The UN has presented as confirmed 6,755 civilian deaths and 10,607 wounded since the beginning of the war, stressing that these figures are much lower than the real ones.

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Life sentence for former Swedish official for spying for Russia

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A Stockholm court on Monday sentenced a former Swedish intelligence officer to life in prison for spying for Russia, and his brother to at least 12 years in prison. In what is considered one of the most serious cases in Swedish counterintelligence history, much of the trial took place behind closed doors in the name of national security.

According to the prosecution, it was Russian military intelligence, the GRU, who took advantage of the information provided by the two brothers between 2011 and their arrest at the end of 2021.

Peyman Kia, 42, has held many senior positions in the Swedish security apparatus, including the army and his country’s intelligence services (Säpo). His younger brother, Payam, 35, is accused of “participating in the planning” of the plot and of “managing contacts with Russia and the GRU, including passing on information and receiving financial rewards.”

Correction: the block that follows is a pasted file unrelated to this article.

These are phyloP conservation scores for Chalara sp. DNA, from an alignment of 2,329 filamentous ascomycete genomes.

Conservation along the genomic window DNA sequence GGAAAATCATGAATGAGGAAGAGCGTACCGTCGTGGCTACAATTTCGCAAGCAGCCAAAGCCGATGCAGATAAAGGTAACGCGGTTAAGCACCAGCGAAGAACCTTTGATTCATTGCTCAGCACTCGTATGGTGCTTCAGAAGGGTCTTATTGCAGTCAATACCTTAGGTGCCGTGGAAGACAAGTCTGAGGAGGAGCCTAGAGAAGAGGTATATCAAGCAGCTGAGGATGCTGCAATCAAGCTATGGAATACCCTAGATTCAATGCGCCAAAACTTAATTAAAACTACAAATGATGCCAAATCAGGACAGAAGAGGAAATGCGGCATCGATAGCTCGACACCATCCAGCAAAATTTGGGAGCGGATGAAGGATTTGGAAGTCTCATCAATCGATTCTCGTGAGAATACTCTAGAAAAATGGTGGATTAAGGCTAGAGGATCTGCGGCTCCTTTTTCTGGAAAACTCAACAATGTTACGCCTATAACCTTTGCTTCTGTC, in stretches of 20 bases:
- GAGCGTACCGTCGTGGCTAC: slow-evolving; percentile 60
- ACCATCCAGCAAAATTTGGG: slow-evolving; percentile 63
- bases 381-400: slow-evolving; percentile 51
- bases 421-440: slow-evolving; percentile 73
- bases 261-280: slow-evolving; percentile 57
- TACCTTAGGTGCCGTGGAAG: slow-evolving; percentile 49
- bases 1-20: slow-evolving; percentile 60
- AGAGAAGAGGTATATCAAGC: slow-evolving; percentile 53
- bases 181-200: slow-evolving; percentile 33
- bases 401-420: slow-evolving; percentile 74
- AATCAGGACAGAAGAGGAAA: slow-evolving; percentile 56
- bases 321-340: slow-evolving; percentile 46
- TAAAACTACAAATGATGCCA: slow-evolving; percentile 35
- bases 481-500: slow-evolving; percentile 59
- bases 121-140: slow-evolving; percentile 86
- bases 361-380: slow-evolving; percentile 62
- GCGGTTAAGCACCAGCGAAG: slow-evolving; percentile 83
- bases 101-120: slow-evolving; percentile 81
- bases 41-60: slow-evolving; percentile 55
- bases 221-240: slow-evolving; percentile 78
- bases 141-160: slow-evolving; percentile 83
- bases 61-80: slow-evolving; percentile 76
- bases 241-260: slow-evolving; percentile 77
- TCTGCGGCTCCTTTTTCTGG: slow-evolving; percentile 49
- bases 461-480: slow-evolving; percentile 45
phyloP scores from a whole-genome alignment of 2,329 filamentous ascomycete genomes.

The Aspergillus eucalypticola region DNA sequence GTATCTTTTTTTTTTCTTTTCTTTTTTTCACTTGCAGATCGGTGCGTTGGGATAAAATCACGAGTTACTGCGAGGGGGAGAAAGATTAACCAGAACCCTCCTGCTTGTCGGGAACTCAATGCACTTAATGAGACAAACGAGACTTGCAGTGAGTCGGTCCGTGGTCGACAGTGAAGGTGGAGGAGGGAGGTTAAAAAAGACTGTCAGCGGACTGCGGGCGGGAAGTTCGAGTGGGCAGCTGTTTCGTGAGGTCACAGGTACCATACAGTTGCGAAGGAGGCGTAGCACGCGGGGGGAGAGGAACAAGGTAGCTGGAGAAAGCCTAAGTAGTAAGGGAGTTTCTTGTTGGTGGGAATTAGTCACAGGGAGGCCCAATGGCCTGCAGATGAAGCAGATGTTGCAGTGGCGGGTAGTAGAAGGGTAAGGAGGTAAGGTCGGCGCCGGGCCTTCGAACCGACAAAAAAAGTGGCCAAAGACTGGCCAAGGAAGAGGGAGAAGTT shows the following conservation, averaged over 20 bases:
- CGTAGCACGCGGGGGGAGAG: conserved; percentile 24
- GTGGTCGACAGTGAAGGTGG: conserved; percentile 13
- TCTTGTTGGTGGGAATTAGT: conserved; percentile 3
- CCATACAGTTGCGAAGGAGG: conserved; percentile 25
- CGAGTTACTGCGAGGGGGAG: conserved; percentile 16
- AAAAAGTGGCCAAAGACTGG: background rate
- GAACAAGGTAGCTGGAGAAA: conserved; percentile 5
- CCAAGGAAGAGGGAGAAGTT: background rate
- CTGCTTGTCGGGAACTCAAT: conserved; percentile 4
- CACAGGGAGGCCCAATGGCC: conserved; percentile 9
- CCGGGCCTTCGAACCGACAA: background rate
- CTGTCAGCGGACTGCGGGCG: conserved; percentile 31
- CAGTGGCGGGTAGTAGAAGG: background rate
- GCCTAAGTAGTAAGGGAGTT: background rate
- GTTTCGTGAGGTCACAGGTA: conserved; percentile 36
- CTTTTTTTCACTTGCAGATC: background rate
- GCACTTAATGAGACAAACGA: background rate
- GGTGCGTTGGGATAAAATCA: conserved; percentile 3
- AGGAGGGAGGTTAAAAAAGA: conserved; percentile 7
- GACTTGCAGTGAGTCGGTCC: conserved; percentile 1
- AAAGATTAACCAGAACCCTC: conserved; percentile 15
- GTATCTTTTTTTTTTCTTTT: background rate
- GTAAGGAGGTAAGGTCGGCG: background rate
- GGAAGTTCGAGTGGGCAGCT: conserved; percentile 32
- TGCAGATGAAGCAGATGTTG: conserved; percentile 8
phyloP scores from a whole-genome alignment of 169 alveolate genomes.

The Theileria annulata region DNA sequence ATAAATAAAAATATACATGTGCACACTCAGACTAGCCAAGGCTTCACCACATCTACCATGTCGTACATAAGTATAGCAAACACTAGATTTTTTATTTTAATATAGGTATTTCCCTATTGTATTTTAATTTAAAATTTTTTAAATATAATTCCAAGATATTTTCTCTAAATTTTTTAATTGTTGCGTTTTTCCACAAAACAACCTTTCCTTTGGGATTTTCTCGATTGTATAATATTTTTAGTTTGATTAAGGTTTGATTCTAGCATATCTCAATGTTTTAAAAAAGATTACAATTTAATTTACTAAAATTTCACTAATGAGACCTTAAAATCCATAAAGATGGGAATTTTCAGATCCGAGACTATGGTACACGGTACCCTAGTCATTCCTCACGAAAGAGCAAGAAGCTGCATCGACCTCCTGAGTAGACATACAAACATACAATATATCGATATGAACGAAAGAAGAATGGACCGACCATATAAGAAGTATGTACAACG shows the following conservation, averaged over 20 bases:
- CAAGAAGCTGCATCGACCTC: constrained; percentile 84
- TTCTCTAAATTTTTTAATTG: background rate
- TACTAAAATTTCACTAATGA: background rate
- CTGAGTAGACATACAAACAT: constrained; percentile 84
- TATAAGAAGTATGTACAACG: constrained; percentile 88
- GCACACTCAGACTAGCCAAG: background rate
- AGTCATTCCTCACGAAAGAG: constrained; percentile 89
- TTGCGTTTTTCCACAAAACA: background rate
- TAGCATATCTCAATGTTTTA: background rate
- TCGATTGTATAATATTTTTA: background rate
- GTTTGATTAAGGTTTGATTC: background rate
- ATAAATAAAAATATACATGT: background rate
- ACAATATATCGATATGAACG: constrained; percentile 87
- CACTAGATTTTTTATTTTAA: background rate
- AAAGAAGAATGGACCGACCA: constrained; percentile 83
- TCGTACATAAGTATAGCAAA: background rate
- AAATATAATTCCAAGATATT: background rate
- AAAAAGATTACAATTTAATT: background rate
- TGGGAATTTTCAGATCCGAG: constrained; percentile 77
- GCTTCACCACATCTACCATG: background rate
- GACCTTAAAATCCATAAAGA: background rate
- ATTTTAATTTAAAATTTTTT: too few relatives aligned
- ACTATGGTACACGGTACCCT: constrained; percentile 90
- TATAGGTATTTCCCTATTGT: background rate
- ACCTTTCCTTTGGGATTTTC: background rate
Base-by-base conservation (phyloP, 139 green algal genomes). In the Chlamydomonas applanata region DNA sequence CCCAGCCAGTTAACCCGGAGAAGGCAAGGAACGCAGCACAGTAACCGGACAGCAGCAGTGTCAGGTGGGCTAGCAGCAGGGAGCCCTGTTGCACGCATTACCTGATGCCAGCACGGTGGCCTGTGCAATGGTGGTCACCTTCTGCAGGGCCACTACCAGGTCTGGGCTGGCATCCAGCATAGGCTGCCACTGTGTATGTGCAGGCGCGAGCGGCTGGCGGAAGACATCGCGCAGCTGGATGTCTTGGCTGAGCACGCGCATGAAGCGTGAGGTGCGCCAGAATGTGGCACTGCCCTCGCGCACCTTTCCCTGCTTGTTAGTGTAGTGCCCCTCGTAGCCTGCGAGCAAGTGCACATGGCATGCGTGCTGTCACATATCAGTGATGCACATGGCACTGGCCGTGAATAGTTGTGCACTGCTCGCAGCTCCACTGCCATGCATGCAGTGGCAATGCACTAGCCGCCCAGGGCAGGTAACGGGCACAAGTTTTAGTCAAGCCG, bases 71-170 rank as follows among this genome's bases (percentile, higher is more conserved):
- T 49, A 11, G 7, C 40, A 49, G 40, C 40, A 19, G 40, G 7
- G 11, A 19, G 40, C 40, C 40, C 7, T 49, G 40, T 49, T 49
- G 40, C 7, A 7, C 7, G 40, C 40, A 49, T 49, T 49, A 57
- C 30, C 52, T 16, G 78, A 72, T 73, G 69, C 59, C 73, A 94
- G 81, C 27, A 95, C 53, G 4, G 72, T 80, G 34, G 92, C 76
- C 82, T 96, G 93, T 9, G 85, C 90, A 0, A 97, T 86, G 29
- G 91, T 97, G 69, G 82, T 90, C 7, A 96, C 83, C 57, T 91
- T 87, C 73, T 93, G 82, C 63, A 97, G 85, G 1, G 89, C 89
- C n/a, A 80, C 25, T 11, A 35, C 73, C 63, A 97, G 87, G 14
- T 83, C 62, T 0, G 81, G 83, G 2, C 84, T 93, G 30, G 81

Both men deny the charges, and their lawyers have demanded an acquittal on charges of “aggravated espionage,” according to the Swedish news agency TT.

The trial coincides with another case of alleged Russian espionage, with the arrest of the Russian-born couple in late November in a suburb of Stockholm by a police team arriving at dawn in a Blackhawk helicopter.

Research website Bellingcat identified them as Sergei Skvortsov and Elena Kulkova. The couple allegedly acted as sleeper agents for Moscow, having moved to Sweden in the late 1990s.

According to Swedish press reports, the couple ran companies specializing in the import and export of electronic components and industrial technology.

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The man was again detained at the end of November for “illegal intelligence activities.” His partner, suspected of being an accomplice, has been released but remains under investigation.

According to Swedish authorities, the arrests are not related to the trial of the Kia brothers.

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Ukraine admitted that Russia may announce a general mobilization